Posted December 5
Leaving Omarama, you head up the Lindis pass that separates the MacKenzie, where I had been, from the Lindis Valley where I was going. It’s a particularly gorgeous road this time of year with wildflowers dotting the shores of the braided Ahuriri River. As I rode higher, the wildflowers yielded to other types of vegetation and the everpresent sheep munching on it. I took things slow, enjoying the view and stopping frequently to let faster traffic go by.
I met a group of motorcyclists during one of my frequent photo stops. They were headed along the same route to Invercargill, where some sort of motorcycle event is taking place. I enjoyed riding with them for a couple of hours. Their attitude was much like mine: not going too fast, stopping frequently, enjoying the road, the scenery and the occasional cafe as we made our way down. They had come from Wellington on the ferry, then cut across to the east coast below the earthquake closures rather than deal with heavy rain to the west. A mixed group, men and women with a variety of different bikes, completely lacking the “boys club” attitude and the brand-specific tribalism I encounter so much in the US (yeah, Harley and BMW guys, I’m looking at you!). I enjoyed riding with them, which is unusual for me.
Dropping into the Lindis Valley, the landscape changed again with the sheep and other agriculture yielding to vineyards. This is Pinot Noir country. We continued through Cromwell to Queenstown where I said goodbye to my riding partners, had a quick lunch, and bought more fuel. Immediate impression of the outskirts of Queenstown is that it’s like any other big resort town. South Lake Tahoe, or maybe Park City next to a lake. I had been warned of this. I’ll check it out on the way back, but have already heard enough that I’m beginning to think it won’t be an important stop for me.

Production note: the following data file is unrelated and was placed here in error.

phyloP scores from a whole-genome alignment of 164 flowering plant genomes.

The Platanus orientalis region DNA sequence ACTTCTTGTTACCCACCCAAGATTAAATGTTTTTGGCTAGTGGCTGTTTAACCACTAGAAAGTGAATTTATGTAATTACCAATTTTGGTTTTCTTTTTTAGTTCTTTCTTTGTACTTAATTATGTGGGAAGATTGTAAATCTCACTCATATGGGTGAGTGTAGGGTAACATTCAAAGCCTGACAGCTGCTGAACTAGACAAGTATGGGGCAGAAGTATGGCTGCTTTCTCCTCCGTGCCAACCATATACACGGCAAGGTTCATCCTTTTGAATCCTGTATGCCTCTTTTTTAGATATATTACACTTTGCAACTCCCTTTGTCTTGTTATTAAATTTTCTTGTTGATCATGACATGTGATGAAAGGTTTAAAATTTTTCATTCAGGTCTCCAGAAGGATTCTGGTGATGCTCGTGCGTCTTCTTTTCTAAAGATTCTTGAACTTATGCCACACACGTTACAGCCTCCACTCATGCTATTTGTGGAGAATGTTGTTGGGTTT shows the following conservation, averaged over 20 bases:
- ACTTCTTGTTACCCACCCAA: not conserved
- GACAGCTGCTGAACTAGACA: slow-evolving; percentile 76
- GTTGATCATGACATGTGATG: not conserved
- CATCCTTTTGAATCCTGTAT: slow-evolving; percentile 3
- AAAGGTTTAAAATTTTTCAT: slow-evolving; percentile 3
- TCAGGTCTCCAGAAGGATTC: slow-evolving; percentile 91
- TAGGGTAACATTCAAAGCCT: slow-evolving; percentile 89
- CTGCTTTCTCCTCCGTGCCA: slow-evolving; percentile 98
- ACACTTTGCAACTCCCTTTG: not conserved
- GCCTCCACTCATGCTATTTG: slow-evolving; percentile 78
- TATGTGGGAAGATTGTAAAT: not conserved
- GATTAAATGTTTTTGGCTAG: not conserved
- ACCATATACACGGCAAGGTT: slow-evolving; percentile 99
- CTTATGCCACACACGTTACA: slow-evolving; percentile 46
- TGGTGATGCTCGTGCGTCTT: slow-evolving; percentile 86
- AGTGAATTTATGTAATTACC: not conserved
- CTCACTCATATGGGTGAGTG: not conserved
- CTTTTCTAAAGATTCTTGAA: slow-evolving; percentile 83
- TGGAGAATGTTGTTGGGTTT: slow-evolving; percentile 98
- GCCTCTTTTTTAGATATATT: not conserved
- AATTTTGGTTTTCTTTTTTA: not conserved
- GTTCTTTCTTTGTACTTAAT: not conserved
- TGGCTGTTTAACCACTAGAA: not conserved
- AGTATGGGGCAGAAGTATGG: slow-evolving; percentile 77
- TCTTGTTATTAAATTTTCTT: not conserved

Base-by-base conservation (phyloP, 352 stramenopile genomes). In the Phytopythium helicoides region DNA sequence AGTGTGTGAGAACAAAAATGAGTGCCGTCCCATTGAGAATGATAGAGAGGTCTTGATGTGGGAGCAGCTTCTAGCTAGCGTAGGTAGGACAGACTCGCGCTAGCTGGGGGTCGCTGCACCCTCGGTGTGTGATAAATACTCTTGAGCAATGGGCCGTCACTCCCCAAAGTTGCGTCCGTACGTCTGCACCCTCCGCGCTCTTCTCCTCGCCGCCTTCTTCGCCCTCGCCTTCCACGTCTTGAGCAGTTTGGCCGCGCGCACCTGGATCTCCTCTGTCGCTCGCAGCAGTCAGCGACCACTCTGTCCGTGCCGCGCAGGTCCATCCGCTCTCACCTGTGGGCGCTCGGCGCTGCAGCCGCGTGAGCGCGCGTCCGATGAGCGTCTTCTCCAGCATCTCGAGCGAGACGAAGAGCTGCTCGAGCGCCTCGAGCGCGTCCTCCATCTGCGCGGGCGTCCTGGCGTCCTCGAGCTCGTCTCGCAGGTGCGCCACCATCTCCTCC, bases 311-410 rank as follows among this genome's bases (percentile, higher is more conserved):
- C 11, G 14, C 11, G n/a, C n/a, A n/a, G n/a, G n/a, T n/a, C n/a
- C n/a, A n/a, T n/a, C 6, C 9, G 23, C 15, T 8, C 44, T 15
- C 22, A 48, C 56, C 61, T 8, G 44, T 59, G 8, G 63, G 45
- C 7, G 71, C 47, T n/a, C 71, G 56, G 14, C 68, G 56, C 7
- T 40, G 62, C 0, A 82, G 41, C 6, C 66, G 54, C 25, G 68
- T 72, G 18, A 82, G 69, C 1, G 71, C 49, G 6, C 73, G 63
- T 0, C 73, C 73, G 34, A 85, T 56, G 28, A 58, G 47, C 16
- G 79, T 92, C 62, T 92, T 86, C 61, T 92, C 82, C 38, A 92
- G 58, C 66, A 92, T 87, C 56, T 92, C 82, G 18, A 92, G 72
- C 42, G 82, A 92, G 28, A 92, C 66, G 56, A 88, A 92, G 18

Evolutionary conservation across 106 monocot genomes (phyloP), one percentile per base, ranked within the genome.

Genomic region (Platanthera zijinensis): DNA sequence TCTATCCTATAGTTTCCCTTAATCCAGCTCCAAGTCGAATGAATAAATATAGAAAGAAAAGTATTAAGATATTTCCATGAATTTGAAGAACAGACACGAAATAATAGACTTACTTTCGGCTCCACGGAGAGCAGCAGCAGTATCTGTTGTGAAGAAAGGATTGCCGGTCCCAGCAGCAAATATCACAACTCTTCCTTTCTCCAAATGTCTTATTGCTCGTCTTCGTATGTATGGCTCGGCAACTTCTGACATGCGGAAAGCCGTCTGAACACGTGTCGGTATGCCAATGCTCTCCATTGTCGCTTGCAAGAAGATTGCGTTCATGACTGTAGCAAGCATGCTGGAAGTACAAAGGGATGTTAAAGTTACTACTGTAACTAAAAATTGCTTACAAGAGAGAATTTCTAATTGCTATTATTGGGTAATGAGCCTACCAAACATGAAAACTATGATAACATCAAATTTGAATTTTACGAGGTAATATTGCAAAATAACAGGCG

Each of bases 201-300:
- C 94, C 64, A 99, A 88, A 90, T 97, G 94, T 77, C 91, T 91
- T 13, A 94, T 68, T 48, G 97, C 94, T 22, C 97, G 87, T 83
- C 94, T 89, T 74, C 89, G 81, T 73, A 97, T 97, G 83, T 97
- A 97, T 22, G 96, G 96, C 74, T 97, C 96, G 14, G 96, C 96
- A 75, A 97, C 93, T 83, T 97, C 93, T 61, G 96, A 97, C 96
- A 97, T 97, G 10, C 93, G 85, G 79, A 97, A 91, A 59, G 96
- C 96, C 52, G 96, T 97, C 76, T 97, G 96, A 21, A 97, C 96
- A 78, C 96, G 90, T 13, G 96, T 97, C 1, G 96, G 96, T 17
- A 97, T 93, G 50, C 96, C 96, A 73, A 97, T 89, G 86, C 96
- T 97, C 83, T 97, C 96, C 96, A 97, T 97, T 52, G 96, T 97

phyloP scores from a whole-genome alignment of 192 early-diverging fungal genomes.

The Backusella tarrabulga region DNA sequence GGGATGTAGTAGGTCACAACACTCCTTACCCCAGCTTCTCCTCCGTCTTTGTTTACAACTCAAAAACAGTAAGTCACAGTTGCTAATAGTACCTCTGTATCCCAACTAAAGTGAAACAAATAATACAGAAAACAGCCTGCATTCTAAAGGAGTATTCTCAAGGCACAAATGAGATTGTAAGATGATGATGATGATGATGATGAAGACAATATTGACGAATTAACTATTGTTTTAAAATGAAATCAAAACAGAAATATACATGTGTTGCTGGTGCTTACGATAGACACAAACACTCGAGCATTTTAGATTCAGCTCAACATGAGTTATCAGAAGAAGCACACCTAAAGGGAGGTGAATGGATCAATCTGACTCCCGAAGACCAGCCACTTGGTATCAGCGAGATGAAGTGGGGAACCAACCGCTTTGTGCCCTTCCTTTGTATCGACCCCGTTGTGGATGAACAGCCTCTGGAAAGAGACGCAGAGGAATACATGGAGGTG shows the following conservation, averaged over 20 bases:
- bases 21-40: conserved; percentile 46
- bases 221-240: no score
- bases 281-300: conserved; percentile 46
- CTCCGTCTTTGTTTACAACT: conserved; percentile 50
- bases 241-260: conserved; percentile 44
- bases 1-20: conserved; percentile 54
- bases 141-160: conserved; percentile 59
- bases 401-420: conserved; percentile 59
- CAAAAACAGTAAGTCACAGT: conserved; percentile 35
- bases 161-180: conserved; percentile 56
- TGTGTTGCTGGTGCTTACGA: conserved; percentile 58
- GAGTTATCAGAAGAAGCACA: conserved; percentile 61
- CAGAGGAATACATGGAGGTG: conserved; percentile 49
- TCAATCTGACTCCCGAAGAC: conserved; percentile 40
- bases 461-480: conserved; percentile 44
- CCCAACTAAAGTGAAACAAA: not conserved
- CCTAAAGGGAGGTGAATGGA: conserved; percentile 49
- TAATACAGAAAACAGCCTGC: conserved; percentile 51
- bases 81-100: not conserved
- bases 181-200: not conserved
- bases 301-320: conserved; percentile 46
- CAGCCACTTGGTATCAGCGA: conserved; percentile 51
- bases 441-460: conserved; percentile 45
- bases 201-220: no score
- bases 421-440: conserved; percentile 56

The ride continued along Lake Wakatipu south of Queenstown, then down to Five Rivers where I stopped for hot chocolate at a small cafe. Along the way I briefly rode with a couple of guys on Ducati Multistradas, who weren’t inclined to go much faster than me on my little Honda. I’ve been warned that this is the wrong country for speed-freaks and that patrol vehicles looking for speeders are pretty common. Really beginning to feel like this is the perfect bike for my riding, especially on these roads and at speeds rarely exceeding 100kph. After the quick stop it was less than an hour’s ride to Te Anau.
I decided not to camp and instead got a room at the holiday park on the outskirts of town, which is immaculate and perfect for my needs. A small single with a bed and table that sort of reminded me of a college dorm room minus the dresser and closet. Shared facilities including group kitchens, lounges, laundry, bathrooms, showers, etc. were clean and well set up. It’s Sunday night and a bit quiet, but as was the case in Tekapo, it seems that most people think of rooms and campsites as being for sleeping, with cooking, eating and other activities in common areas. That’s a nice setup for me. In US dollars, it’s just about $32 a night. You can’t beat that.
This is a pretty perfect holiday park and I suspect they won’t always be this good. But I’ll enjoy it as long as I’m here.
The sun remained high over the lake until long after dinner.